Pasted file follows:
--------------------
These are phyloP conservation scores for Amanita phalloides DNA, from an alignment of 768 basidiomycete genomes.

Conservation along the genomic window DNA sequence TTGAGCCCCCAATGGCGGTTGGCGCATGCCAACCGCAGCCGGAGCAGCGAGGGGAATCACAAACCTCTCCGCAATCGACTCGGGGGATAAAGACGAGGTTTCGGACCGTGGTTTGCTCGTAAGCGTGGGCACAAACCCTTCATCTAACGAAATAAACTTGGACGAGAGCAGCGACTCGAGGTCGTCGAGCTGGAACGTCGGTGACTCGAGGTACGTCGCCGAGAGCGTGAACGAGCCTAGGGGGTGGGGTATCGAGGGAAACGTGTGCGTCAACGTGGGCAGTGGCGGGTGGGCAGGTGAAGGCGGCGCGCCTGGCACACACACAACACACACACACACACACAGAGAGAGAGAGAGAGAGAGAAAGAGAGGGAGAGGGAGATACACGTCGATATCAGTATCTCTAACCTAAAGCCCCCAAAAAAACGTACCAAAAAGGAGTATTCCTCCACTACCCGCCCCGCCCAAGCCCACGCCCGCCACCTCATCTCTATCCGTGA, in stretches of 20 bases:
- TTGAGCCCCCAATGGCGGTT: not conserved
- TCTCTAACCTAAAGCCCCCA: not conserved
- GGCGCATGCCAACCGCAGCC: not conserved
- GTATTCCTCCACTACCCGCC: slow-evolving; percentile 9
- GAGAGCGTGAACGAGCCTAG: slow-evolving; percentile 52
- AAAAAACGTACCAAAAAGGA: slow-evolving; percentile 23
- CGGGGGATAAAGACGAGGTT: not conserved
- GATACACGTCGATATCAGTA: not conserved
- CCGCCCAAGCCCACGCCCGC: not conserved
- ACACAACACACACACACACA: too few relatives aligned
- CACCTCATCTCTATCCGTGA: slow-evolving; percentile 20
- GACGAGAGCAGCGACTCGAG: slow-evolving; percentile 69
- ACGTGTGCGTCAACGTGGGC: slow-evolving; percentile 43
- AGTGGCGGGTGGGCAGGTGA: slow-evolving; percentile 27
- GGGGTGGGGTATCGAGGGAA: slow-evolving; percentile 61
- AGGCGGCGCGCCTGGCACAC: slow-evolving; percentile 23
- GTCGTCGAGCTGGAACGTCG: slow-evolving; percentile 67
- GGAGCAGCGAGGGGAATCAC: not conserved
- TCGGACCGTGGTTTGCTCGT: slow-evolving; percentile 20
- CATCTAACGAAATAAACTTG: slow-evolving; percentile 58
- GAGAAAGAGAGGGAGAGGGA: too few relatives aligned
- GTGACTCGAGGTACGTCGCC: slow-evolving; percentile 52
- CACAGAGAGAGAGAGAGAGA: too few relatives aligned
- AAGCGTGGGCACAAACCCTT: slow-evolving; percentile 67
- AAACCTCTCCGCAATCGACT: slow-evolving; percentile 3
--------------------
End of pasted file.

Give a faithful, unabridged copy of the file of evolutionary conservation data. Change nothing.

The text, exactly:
These are phyloP conservation scores for Amanita phalloides DNA, from an alignment of 768 basidiomycete genomes.

Conservation along the genomic window DNA sequence TTGAGCCCCCAATGGCGGTTGGCGCATGCCAACCGCAGCCGGAGCAGCGAGGGGAATCACAAACCTCTCCGCAATCGACTCGGGGGATAAAGACGAGGTTTCGGACCGTGGTTTGCTCGTAAGCGTGGGCACAAACCCTTCATCTAACGAAATAAACTTGGACGAGAGCAGCGACTCGAGGTCGTCGAGCTGGAACGTCGGTGACTCGAGGTACGTCGCCGAGAGCGTGAACGAGCCTAGGGGGTGGGGTATCGAGGGAAACGTGTGCGTCAACGTGGGCAGTGGCGGGTGGGCAGGTGAAGGCGGCGCGCCTGGCACACACACAACACACACACACACACACAGAGAGAGAGAGAGAGAGAGAAAGAGAGGGAGAGGGAGATACACGTCGATATCAGTATCTCTAACCTAAAGCCCCCAAAAAAACGTACCAAAAAGGAGTATTCCTCCACTACCCGCCCCGCCCAAGCCCACGCCCGCCACCTCATCTCTATCCGTGA, in stretches of 20 bases:
- TTGAGCCCCCAATGGCGGTT: not conserved
- TCTCTAACCTAAAGCCCCCA: not conserved
- GGCGCATGCCAACCGCAGCC: not conserved
- GTATTCCTCCACTACCCGCC: slow-evolving; percentile 9
- GAGAGCGTGAACGAGCCTAG: slow-evolving; percentile 52
- AAAAAACGTACCAAAAAGGA: slow-evolving; percentile 23
- CGGGGGATAAAGACGAGGTT: not conserved
- GATACACGTCGATATCAGTA: not conserved
- CCGCCCAAGCCCACGCCCGC: not conserved
- ACACAACACACACACACACA: too few relatives aligned
- CACCTCATCTCTATCCGTGA: slow-evolving; percentile 20
- GACGAGAGCAGCGACTCGAG: slow-evolving; percentile 69
- ACGTGTGCGTCAACGTGGGC: slow-evolving; percentile 43
- AGTGGCGGGTGGGCAGGTGA: slow-evolving; percentile 27
- GGGGTGGGGTATCGAGGGAA: slow-evolving; percentile 61
- AGGCGGCGCGCCTGGCACAC: slow-evolving; percentile 23
- GTCGTCGAGCTGGAACGTCG: slow-evolving; percentile 67
- GGAGCAGCGAGGGGAATCAC: not conserved
- TCGGACCGTGGTTTGCTCGT: slow-evolving; percentile 20
- CATCTAACGAAATAAACTTG: slow-evolving; percentile 58
- GAGAAAGAGAGGGAGAGGGA: too few relatives aligned
- GTGACTCGAGGTACGTCGCC: slow-evolving; percentile 52
- CACAGAGAGAGAGAGAGAGA: too few relatives aligned
- AAGCGTGGGCACAAACCCTT: slow-evolving; percentile 67
- AAACCTCTCCGCAATCGACT: slow-evolving; percentile 3